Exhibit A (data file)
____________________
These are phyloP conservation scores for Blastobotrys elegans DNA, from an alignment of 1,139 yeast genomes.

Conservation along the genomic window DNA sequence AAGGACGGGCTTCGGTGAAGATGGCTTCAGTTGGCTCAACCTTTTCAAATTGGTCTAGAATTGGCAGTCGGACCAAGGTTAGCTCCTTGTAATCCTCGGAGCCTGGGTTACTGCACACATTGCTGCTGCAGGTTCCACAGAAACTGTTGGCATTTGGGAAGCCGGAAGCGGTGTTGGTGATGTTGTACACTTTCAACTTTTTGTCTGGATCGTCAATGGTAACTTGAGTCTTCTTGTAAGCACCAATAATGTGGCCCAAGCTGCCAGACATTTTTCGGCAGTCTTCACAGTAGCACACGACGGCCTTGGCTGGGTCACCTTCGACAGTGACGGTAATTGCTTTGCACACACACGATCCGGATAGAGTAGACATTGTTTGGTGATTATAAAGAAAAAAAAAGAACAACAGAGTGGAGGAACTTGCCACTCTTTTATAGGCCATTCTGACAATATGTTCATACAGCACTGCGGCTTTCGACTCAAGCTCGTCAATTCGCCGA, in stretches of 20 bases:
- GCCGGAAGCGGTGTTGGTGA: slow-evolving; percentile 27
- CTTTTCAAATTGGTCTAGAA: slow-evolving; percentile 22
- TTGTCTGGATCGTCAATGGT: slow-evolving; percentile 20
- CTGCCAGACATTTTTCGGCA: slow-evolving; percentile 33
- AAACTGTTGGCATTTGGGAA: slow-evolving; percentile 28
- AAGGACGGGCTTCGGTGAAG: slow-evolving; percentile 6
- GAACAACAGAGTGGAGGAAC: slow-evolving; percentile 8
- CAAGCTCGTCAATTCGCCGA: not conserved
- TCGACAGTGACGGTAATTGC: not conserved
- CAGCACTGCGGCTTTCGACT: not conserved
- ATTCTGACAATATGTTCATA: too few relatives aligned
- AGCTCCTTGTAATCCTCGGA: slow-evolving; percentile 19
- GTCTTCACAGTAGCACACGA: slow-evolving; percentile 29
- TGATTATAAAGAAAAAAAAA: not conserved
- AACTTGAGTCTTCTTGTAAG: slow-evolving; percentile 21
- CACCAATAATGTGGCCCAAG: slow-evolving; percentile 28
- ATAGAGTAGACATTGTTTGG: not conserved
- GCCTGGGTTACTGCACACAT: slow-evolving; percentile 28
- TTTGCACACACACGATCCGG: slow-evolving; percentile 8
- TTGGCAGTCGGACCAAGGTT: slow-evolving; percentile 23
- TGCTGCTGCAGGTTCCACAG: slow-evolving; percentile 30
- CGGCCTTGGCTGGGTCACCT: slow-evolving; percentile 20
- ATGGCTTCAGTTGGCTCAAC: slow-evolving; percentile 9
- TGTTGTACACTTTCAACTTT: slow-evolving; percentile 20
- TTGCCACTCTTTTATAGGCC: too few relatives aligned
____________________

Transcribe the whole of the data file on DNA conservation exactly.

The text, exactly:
These are phyloP conservation scores for Blastobotrys elegans DNA, from an alignment of 1,139 yeast genomes.

Conservation along the genomic window DNA sequence AAGGACGGGCTTCGGTGAAGATGGCTTCAGTTGGCTCAACCTTTTCAAATTGGTCTAGAATTGGCAGTCGGACCAAGGTTAGCTCCTTGTAATCCTCGGAGCCTGGGTTACTGCACACATTGCTGCTGCAGGTTCCACAGAAACTGTTGGCATTTGGGAAGCCGGAAGCGGTGTTGGTGATGTTGTACACTTTCAACTTTTTGTCTGGATCGTCAATGGTAACTTGAGTCTTCTTGTAAGCACCAATAATGTGGCCCAAGCTGCCAGACATTTTTCGGCAGTCTTCACAGTAGCACACGACGGCCTTGGCTGGGTCACCTTCGACAGTGACGGTAATTGCTTTGCACACACACGATCCGGATAGAGTAGACATTGTTTGGTGATTATAAAGAAAAAAAAAGAACAACAGAGTGGAGGAACTTGCCACTCTTTTATAGGCCATTCTGACAATATGTTCATACAGCACTGCGGCTTTCGACTCAAGCTCGTCAATTCGCCGA, in stretches of 20 bases:
- GCCGGAAGCGGTGTTGGTGA: slow-evolving; percentile 27
- CTTTTCAAATTGGTCTAGAA: slow-evolving; percentile 22
- TTGTCTGGATCGTCAATGGT: slow-evolving; percentile 20
- CTGCCAGACATTTTTCGGCA: slow-evolving; percentile 33
- AAACTGTTGGCATTTGGGAA: slow-evolving; percentile 28
- AAGGACGGGCTTCGGTGAAG: slow-evolving; percentile 6
- GAACAACAGAGTGGAGGAAC: slow-evolving; percentile 8
- CAAGCTCGTCAATTCGCCGA: not conserved
- TCGACAGTGACGGTAATTGC: not conserved
- CAGCACTGCGGCTTTCGACT: not conserved
- ATTCTGACAATATGTTCATA: too few relatives aligned
- AGCTCCTTGTAATCCTCGGA: slow-evolving; percentile 19
- GTCTTCACAGTAGCACACGA: slow-evolving; percentile 29
- TGATTATAAAGAAAAAAAAA: not conserved
- AACTTGAGTCTTCTTGTAAG: slow-evolving; percentile 21
- CACCAATAATGTGGCCCAAG: slow-evolving; percentile 28
- ATAGAGTAGACATTGTTTGG: not conserved
- GCCTGGGTTACTGCACACAT: slow-evolving; percentile 28
- TTTGCACACACACGATCCGG: slow-evolving; percentile 8
- TTGGCAGTCGGACCAAGGTT: slow-evolving; percentile 23
- TGCTGCTGCAGGTTCCACAG: slow-evolving; percentile 30
- CGGCCTTGGCTGGGTCACCT: slow-evolving; percentile 20
- ATGGCTTCAGTTGGCTCAAC: slow-evolving; percentile 9
- TGTTGTACACTTTCAACTTT: slow-evolving; percentile 20
- TTGCCACTCTTTTATAGGCC: too few relatives aligned